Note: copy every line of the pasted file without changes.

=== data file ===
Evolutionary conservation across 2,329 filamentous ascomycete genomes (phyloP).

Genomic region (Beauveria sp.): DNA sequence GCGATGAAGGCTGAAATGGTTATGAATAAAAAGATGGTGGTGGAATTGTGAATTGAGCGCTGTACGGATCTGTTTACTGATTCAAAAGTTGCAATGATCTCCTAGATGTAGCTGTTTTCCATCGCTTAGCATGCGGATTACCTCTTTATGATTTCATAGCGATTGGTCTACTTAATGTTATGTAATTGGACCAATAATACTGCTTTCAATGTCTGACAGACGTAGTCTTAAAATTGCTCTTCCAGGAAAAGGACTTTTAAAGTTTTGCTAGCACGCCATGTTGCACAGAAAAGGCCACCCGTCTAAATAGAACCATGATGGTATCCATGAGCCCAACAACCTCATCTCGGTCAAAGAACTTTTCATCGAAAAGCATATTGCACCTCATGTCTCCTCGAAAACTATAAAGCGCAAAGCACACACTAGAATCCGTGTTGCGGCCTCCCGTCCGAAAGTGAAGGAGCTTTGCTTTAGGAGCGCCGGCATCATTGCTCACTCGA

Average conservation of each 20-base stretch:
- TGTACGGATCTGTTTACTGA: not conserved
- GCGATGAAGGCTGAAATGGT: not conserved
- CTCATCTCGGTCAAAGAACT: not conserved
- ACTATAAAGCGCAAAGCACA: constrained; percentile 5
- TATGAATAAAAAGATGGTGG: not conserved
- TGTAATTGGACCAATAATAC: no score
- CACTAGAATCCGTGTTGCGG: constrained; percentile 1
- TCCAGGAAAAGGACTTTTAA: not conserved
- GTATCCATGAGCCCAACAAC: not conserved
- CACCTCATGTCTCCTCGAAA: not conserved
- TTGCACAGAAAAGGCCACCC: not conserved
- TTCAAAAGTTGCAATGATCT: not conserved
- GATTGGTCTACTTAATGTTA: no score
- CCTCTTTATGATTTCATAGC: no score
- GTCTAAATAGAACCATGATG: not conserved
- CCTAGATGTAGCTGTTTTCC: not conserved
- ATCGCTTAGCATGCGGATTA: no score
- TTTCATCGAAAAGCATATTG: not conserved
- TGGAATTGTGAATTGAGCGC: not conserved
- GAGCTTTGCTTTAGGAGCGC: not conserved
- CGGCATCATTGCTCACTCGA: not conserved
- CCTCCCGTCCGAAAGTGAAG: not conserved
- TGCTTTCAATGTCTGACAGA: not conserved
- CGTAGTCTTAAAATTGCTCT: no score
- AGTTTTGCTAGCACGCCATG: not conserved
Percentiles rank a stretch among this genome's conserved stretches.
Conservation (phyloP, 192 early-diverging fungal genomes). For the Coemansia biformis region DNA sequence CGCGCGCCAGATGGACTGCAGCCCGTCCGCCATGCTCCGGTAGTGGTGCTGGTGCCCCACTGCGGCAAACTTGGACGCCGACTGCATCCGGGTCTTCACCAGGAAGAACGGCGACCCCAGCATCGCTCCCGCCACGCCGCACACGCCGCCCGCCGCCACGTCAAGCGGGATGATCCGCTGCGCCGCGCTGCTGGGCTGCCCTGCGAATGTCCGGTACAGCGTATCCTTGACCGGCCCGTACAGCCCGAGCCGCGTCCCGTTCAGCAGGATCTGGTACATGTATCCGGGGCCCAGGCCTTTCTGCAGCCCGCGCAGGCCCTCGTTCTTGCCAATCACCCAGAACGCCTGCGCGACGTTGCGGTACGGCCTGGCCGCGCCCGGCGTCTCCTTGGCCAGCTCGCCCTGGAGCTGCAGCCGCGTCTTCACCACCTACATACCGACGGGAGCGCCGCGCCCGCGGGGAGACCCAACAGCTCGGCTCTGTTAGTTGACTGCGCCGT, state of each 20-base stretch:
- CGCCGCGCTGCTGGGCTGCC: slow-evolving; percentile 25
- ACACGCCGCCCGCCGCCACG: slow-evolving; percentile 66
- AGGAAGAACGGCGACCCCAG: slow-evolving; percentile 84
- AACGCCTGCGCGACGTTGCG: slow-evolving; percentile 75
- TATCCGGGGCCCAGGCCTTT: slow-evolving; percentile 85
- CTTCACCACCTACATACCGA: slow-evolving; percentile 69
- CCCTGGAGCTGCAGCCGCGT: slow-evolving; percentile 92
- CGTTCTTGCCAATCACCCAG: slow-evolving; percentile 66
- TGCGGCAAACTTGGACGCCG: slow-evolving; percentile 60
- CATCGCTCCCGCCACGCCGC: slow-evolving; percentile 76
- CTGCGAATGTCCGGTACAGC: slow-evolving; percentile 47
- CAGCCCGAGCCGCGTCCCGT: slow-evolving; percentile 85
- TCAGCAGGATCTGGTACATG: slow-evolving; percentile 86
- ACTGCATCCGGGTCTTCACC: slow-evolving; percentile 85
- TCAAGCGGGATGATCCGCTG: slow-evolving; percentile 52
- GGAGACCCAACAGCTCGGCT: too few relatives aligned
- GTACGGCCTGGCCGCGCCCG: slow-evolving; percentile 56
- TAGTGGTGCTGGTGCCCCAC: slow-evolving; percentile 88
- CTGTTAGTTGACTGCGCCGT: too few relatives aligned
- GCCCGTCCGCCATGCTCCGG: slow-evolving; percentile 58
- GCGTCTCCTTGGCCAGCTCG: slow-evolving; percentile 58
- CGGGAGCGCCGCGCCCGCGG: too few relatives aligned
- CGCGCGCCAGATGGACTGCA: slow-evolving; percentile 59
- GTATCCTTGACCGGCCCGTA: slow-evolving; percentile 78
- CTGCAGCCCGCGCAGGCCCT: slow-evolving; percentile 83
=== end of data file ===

Evolutionary conservation across 2,329 filamentous ascomycete genomes (phyloP).

Genomic region (Beauveria sp.): DNA sequence GCGATGAAGGCTGAAATGGTTATGAATAAAAAGATGGTGGTGGAATTGTGAATTGAGCGCTGTACGGATCTGTTTACTGATTCAAAAGTTGCAATGATCTCCTAGATGTAGCTGTTTTCCATCGCTTAGCATGCGGATTACCTCTTTATGATTTCATAGCGATTGGTCTACTTAATGTTATGTAATTGGACCAATAATACTGCTTTCAATGTCTGACAGACGTAGTCTTAAAATTGCTCTTCCAGGAAAAGGACTTTTAAAGTTTTGCTAGCACGCCATGTTGCACAGAAAAGGCCACCCGTCTAAATAGAACCATGATGGTATCCATGAGCCCAACAACCTCATCTCGGTCAAAGAACTTTTCATCGAAAAGCATATTGCACCTCATGTCTCCTCGAAAACTATAAAGCGCAAAGCACACACTAGAATCCGTGTTGCGGCCTCCCGTCCGAAAGTGAAGGAGCTTTGCTTTAGGAGCGCCGGCATCATTGCTCACTCGA

Average conservation of each 20-base stretch:
- TGTACGGATCTGTTTACTGA: not conserved
- GCGATGAAGGCTGAAATGGT: not conserved
- CTCATCTCGGTCAAAGAACT: not conserved
- ACTATAAAGCGCAAAGCACA: constrained; percentile 5
- TATGAATAAAAAGATGGTGG: not conserved
- TGTAATTGGACCAATAATAC: no score
- CACTAGAATCCGTGTTGCGG: constrained; percentile 1
- TCCAGGAAAAGGACTTTTAA: not conserved
- GTATCCATGAGCCCAACAAC: not conserved
- CACCTCATGTCTCCTCGAAA: not conserved
- TTGCACAGAAAAGGCCACCC: not conserved
- TTCAAAAGTTGCAATGATCT: not conserved
- GATTGGTCTACTTAATGTTA: no score
- CCTCTTTATGATTTCATAGC: no score
- GTCTAAATAGAACCATGATG: not conserved
- CCTAGATGTAGCTGTTTTCC: not conserved
- ATCGCTTAGCATGCGGATTA: no score
- TTTCATCGAAAAGCATATTG: not conserved
- TGGAATTGTGAATTGAGCGC: not conserved
- GAGCTTTGCTTTAGGAGCGC: not conserved
- CGGCATCATTGCTCACTCGA: not conserved
- CCTCCCGTCCGAAAGTGAAG: not conserved
- TGCTTTCAATGTCTGACAGA: not conserved
- CGTAGTCTTAAAATTGCTCT: no score
- AGTTTTGCTAGCACGCCATG: not conserved
Percentiles rank a stretch among this genome's conserved stretches.
Conservation (phyloP, 192 early-diverging fungal genomes). For the Coemansia biformis region DNA sequence CGCGCGCCAGATGGACTGCAGCCCGTCCGCCATGCTCCGGTAGTGGTGCTGGTGCCCCACTGCGGCAAACTTGGACGCCGACTGCATCCGGGTCTTCACCAGGAAGAACGGCGACCCCAGCATCGCTCCCGCCACGCCGCACACGCCGCCCGCCGCCACGTCAAGCGGGATGATCCGCTGCGCCGCGCTGCTGGGCTGCCCTGCGAATGTCCGGTACAGCGTATCCTTGACCGGCCCGTACAGCCCGAGCCGCGTCCCGTTCAGCAGGATCTGGTACATGTATCCGGGGCCCAGGCCTTTCTGCAGCCCGCGCAGGCCCTCGTTCTTGCCAATCACCCAGAACGCCTGCGCGACGTTGCGGTACGGCCTGGCCGCGCCCGGCGTCTCCTTGGCCAGCTCGCCCTGGAGCTGCAGCCGCGTCTTCACCACCTACATACCGACGGGAGCGCCGCGCCCGCGGGGAGACCCAACAGCTCGGCTCTGTTAGTTGACTGCGCCGT, state of each 20-base stretch:
- CGCCGCGCTGCTGGGCTGCC: slow-evolving; percentile 25
- ACACGCCGCCCGCCGCCACG: slow-evolving; percentile 66
- AGGAAGAACGGCGACCCCAG: slow-evolving; percentile 84
- AACGCCTGCGCGACGTTGCG: slow-evolving; percentile 75
- TATCCGGGGCCCAGGCCTTT: slow-evolving; percentile 85
- CTTCACCACCTACATACCGA: slow-evolving; percentile 69
- CCCTGGAGCTGCAGCCGCGT: slow-evolving; percentile 92
- CGTTCTTGCCAATCACCCAG: slow-evolving; percentile 66
- TGCGGCAAACTTGGACGCCG: slow-evolving; percentile 60
- CATCGCTCCCGCCACGCCGC: slow-evolving; percentile 76
- CTGCGAATGTCCGGTACAGC: slow-evolving; percentile 47
- CAGCCCGAGCCGCGTCCCGT: slow-evolving; percentile 85
- TCAGCAGGATCTGGTACATG: slow-evolving; percentile 86
- ACTGCATCCGGGTCTTCACC: slow-evolving; percentile 85
- TCAAGCGGGATGATCCGCTG: slow-evolving; percentile 52
- GGAGACCCAACAGCTCGGCT: too few relatives aligned
- GTACGGCCTGGCCGCGCCCG: slow-evolving; percentile 56
- TAGTGGTGCTGGTGCCCCAC: slow-evolving; percentile 88
- CTGTTAGTTGACTGCGCCGT: too few relatives aligned
- GCCCGTCCGCCATGCTCCGG: slow-evolving; percentile 58
- GCGTCTCCTTGGCCAGCTCG: slow-evolving; percentile 58
- CGGGAGCGCCGCGCCCGCGG: too few relatives aligned
- CGCGCGCCAGATGGACTGCA: slow-evolving; percentile 59
- GTATCCTTGACCGGCCCGTA: slow-evolving; percentile 78
- CTGCAGCCCGCGCAGGCCCT: slow-evolving; percentile 83